The company responsible for an abandoned LNG project in Nova Scotia has put a new plan on the table — a floating barge off the coast of Guysborough County.

Last summer, Alberta-based Pieridae Energy said its land-based proposal for an LNG plant wouldn’t move forward due to financial concerns. The original plan had a price tag of $13 billion and would entail a 5,000-person work camp while producing double the amount of gas the new proposal is expected to.

Now, about 150 people would be lodged up to work at the site. Pieridae has a page on its website dedicated to the idea of the floating barge. In a statement to Canada’s National Observer, James Millar, director of external relations at Pieridae, said the company has been looking at the idea since last summer.

Leasing a barge would mean the project could be completed in three to four years, said Millar, and would cost much less than its land-based counterpart. In an emailed statement, he said the barge would emit around 400,000 tonnes of carbon a year, compared to the three million tonnes estimated for the land-based facility.

“We would offset this with a CCS [carbon capture and storage] project in Alberta that we announced in May of 2021. Some argue CCS technology is not proven. They might look at Boundary Dam Unit 3 in Saskatchewan, which has been successfully sequestering carbon since 2014. This project was one of a few studied as part of our initiative,” said Millar in part of his statement.

“What we need is a commitment of support from the Government of Canada that this initiative is a national priority.”

The company said the project would be a “net-zero emissions floating LNG facility,” made possible through the carbon capture facility in Alberta. The Goldboro project would liquefy natural gas piped in from Alberta and see it shipped off to Europe.

Gurprasad Gurumurthy, energy co-ordinator with the Ecology Action Centre in Halifax, isn’t convinced.

“I really don't know how they're trying to prove the efficacy of having carbon capture in one province and running it through pipelines to reach another province all the way across [Canada],” he said.

Gurumurthy said carbon capture doesn’t address the real issues with the Goldboro LNG project — that any new fossil fuel developments are in direct contradiction to advice from the latest IPCC report and other scientific advice; that it would further lock Nova Scotia into an oil and gas reliant economy rather than funding for a just transition; and the potential effect it could have on the surrounding environment. He worries about a floating terminal in rough Atlantic waters, and the marine ecosystem that would surround it.

The company responsible for an abandoned LNG project in Nova Scotia has put a new plan on the table — a floating barge off the coast of Guysborough County.

As well as environmental groups that pushed back on the initial project, there were numerous Mi'kmaw opponents, who worried about the environmental impacts as well as the effect a labour camp could have on the surrounding communities — a fear solidified by the 2019 National Inquiry into Missing and Murdered Indigenous Women and Girls (MMIWG).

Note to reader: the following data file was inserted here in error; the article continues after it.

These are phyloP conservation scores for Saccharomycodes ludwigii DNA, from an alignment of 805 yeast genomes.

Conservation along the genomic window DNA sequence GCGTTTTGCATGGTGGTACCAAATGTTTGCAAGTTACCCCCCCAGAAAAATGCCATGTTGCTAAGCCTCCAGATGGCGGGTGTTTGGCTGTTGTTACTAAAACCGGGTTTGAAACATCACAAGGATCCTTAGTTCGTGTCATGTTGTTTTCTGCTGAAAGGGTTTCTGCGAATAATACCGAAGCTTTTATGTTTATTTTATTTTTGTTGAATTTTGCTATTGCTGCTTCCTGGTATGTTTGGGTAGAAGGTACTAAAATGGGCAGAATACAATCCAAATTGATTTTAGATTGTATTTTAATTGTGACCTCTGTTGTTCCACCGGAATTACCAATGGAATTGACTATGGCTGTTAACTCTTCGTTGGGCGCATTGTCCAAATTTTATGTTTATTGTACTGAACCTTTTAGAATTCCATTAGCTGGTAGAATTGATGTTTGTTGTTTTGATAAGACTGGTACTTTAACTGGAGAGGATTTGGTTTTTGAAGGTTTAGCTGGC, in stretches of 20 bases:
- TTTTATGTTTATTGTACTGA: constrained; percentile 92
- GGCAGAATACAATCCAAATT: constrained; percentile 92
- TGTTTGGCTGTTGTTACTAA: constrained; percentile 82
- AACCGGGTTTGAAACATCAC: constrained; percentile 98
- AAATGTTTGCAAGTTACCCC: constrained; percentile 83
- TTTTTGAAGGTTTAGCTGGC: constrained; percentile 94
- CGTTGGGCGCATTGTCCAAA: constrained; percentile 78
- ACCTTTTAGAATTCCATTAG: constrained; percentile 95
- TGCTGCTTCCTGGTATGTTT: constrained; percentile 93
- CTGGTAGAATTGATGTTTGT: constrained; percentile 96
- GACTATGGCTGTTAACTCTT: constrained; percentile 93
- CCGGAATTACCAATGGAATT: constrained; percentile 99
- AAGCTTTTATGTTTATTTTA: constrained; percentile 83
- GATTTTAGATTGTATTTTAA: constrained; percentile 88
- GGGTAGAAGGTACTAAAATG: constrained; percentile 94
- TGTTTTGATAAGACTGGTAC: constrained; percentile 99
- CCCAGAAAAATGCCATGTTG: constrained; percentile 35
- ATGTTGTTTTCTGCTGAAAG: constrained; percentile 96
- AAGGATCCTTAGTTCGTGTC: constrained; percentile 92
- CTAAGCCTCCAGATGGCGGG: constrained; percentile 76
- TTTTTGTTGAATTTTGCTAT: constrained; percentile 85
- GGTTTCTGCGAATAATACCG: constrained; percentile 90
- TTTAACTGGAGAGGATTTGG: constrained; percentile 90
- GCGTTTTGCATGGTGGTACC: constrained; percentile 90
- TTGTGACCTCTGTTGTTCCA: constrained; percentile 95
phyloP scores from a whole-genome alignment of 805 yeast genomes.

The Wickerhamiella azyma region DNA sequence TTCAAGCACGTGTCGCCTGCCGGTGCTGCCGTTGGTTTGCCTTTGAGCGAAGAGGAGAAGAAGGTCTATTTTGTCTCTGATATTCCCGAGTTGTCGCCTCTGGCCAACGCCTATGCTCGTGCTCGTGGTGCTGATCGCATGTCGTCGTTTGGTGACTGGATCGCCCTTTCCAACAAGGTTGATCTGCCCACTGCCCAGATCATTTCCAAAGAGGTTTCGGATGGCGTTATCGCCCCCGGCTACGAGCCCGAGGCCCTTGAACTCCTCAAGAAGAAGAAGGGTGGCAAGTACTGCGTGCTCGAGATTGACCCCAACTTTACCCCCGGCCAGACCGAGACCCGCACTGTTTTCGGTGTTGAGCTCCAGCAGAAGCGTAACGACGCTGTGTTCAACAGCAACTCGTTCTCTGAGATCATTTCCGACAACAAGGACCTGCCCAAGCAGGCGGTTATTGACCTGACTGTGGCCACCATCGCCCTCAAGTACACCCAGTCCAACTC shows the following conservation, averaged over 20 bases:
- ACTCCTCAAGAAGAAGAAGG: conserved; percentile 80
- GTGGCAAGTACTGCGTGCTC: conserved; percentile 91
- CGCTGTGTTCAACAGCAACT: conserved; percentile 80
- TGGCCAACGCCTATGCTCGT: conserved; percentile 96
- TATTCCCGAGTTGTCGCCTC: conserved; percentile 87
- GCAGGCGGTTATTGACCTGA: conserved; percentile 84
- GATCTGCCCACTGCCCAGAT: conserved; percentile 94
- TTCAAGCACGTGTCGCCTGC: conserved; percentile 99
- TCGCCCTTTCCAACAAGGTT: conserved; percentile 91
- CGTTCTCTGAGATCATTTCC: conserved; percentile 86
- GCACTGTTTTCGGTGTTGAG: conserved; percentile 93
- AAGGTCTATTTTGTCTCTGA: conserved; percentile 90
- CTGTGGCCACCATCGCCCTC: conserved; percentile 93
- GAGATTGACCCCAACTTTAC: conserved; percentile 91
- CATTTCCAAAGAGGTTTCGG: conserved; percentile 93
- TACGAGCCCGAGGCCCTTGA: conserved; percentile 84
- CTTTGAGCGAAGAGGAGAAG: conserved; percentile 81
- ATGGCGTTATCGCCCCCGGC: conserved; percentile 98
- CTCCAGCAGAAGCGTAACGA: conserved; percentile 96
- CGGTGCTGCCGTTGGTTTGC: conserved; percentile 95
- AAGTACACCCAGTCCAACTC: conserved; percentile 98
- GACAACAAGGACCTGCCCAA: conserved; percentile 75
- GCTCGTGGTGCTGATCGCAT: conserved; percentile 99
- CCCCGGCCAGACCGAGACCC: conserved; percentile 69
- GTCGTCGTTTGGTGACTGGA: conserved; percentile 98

Canada’s National Observer reached out to Tim Halman, Nova Scotia’s environment minister, for comment on what the environmental assessment process would look like now that the project has shifted. His office said the department hasn’t received any revisions from Pieridae to date.

“Pieridae has two environmental assessment approvals for their original Goldboro LNG project — one for the facility and another for the realignment of Marine Drive (Highway 316). If a company with an approved environmental assessment wants to change their project or propose a different one, a project description is required to determine the regulatory path forward,” said a statement from his office.

The company stresses it’s not taking advantage of Russia’s invasion of Ukraine, pointing to documents that show the floating barge was already in discussion in the summer. However, Millar did say, “Pieridae has a solution that would allow Canada to take a leadership role in supplying much-needed natural gas overseas for 20 to 30 years, pushing back against the threat of Russia weaponizing gas against Europe by turning off the taps at any time.”

However, Gurumurthy says Pieridae using the invasion as leverage for fossil fuel expansion comes off as "opportunistic." Canada’s Environment Minister Steven Guilbeault rebuked claims around Canada needing to supply more oil and gas to Europe, as did numerous environmental and climate organizations.

For Gurumurthy, he hopes people in Nova Scotia will push back against the project like they did when the land-based option was on the table.

“We'll keep doing further analysis into any proposed projects — not just the environmental aspects of it, but also the economic aspects of it,” he said.

“... There's no environmental advantage and there's no economic advantage.”

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